What is the National Register of Historic Places?

The National Register of Historic Places is the official list of the Nation's historic places worthy of preservation. Authorized by the National Historic Preservation Act of 1966, the National Park Service's National Register of Historic Places is part of a national program to coordinate and support public and private efforts to identify, evaluate, and protect America's historic and archeological resources.
Streetview of commercial district with street and storefronts
Downtown Plainfield Historic District

Courtesy of the Illinois State Historic Preservation Office

What We Do

  • Review nominations submitted by states, tribes, and other federal agencies and list eligible properties in the National Register
  • Offer guidance on evaluating, documenting, and listing different types of historic places through the National Register Bulletin series and other publications
  • Help qualified historic properties receive preservation benefits and incentives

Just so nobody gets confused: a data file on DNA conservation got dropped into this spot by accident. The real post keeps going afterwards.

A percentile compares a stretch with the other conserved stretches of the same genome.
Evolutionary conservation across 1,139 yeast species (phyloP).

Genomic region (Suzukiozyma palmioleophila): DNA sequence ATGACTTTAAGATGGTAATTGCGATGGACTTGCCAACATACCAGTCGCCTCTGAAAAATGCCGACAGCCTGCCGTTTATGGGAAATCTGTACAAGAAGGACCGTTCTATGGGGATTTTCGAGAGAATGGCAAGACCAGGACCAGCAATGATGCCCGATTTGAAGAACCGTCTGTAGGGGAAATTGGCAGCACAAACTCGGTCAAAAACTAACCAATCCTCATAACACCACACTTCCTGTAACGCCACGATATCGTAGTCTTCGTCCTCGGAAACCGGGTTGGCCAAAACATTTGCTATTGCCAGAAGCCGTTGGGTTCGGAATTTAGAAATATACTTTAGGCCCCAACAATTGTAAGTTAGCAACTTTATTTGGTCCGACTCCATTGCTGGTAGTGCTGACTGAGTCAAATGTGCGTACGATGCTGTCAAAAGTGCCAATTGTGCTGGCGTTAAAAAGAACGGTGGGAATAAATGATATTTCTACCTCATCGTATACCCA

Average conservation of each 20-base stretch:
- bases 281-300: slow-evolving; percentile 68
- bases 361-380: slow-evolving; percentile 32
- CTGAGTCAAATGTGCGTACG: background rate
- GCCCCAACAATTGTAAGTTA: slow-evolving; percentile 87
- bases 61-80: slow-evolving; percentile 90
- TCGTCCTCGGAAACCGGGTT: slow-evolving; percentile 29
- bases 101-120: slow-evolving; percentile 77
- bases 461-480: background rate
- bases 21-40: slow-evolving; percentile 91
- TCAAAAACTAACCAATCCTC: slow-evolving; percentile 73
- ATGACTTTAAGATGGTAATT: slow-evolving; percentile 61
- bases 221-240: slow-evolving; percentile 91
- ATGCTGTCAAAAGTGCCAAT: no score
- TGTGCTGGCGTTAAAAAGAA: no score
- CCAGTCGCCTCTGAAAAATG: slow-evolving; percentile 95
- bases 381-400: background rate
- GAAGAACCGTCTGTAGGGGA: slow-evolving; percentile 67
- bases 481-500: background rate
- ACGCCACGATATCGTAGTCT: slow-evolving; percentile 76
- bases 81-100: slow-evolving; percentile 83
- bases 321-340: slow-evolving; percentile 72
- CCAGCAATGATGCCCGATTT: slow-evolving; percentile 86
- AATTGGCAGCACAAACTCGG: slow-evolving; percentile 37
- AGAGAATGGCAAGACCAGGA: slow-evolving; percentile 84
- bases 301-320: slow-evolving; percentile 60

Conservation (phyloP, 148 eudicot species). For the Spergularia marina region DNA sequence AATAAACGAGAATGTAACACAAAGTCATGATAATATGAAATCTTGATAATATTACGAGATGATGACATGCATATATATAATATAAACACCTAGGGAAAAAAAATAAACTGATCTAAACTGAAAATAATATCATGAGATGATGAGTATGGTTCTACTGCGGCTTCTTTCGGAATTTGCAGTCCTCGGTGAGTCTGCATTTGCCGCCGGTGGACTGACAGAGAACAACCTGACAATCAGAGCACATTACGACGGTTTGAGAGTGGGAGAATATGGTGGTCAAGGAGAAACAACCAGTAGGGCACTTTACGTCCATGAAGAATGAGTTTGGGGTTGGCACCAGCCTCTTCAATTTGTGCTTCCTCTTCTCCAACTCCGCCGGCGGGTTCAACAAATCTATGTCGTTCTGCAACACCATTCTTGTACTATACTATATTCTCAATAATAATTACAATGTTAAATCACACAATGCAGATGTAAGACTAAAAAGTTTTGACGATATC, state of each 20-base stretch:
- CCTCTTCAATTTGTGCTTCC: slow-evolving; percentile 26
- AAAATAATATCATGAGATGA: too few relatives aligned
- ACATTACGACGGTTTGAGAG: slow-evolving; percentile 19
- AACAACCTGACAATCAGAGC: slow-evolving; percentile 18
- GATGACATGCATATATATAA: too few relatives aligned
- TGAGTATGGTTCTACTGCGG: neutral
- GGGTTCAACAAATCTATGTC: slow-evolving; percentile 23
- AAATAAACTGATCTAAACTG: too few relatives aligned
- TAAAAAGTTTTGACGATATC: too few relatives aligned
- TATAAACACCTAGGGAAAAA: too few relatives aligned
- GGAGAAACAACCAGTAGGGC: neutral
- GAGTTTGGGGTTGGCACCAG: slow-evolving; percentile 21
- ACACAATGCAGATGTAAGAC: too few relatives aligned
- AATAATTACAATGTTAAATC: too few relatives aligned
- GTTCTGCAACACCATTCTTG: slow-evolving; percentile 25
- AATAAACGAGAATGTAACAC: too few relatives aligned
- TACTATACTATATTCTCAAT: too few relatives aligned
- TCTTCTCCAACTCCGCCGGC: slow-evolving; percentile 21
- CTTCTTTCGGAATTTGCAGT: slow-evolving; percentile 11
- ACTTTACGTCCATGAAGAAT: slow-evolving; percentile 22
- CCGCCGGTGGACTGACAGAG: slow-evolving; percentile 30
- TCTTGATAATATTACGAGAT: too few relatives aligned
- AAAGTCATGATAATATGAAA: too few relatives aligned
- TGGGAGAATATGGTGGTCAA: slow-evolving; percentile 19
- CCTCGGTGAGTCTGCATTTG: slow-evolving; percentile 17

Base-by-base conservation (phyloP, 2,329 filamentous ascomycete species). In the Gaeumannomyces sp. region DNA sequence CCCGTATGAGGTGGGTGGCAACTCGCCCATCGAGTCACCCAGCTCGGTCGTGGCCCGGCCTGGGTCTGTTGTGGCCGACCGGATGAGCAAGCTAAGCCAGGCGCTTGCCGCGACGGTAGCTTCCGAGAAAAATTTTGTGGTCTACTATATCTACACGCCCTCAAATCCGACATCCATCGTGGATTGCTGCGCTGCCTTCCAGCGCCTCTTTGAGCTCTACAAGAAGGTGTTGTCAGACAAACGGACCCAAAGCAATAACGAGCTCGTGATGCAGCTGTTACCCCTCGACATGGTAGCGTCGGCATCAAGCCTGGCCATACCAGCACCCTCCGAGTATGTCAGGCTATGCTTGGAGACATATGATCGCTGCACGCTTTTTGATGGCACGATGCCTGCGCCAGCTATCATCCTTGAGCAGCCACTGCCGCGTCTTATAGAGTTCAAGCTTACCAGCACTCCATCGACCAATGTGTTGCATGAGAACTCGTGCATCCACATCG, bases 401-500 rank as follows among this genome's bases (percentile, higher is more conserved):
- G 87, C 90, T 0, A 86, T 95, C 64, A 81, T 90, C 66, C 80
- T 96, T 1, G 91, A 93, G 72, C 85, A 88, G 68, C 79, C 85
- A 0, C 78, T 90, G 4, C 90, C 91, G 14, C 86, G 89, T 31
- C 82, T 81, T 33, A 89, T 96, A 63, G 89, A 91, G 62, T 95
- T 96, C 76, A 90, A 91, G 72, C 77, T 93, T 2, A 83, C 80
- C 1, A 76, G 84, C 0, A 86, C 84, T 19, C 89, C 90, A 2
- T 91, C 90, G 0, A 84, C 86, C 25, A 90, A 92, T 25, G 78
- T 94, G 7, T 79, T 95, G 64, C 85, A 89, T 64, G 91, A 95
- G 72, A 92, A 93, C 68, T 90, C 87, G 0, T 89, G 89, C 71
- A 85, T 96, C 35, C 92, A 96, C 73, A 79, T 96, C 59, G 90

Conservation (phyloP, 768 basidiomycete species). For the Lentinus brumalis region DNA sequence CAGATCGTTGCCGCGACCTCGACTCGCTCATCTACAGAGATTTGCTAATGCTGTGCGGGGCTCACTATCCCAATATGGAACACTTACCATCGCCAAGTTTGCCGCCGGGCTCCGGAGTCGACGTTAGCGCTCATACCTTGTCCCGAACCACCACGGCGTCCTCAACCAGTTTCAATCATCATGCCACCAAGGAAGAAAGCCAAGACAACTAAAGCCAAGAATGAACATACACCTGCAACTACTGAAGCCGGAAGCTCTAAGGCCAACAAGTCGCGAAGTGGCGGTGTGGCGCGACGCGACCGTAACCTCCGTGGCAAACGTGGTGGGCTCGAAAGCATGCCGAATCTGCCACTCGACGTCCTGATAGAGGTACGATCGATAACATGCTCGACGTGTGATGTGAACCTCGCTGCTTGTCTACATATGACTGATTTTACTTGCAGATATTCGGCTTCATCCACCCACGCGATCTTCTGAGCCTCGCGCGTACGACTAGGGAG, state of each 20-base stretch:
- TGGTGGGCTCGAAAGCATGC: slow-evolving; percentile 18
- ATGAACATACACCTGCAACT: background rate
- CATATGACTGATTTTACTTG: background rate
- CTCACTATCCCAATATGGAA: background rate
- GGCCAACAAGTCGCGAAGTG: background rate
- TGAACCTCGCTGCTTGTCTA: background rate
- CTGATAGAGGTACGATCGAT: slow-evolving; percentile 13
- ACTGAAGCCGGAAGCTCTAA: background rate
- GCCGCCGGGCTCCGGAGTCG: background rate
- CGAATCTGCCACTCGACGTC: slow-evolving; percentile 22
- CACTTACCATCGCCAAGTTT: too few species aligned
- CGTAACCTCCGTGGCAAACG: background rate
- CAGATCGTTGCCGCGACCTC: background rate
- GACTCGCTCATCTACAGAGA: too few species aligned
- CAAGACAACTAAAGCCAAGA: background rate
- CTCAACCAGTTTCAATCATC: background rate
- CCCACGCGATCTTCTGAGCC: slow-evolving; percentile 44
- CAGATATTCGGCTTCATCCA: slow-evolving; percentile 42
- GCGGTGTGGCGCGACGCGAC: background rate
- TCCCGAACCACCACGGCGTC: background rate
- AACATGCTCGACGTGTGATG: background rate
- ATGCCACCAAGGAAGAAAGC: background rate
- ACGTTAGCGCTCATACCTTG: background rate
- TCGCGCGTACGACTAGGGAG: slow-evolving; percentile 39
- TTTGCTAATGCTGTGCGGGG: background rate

Quicklinks

Large four-story nineteen bay, hip-roof building with a flat-roof central projecting pavilion. A copper-domed cupola is located above the building's central block.
Coatesville Veterans Administration Hospital Historic District

Photograph courtesy of Veterans Administration

Fast Facts

  • The more than 93,000 properties listed in the National Register represent 1.8 million contributing resources - buildings, sites, districts, structures, and objects
  • Almost every county in the United States has at least one place listed in the National Register
  • Listing in the National Register is the first step towards eligibility for National Park Service-administered federal preservation tax credits that have leveraged more than $45 billion in private investment and National Park Service grant programs like Save America's Treasures and Preserve America.

Last updated: October 26, 2018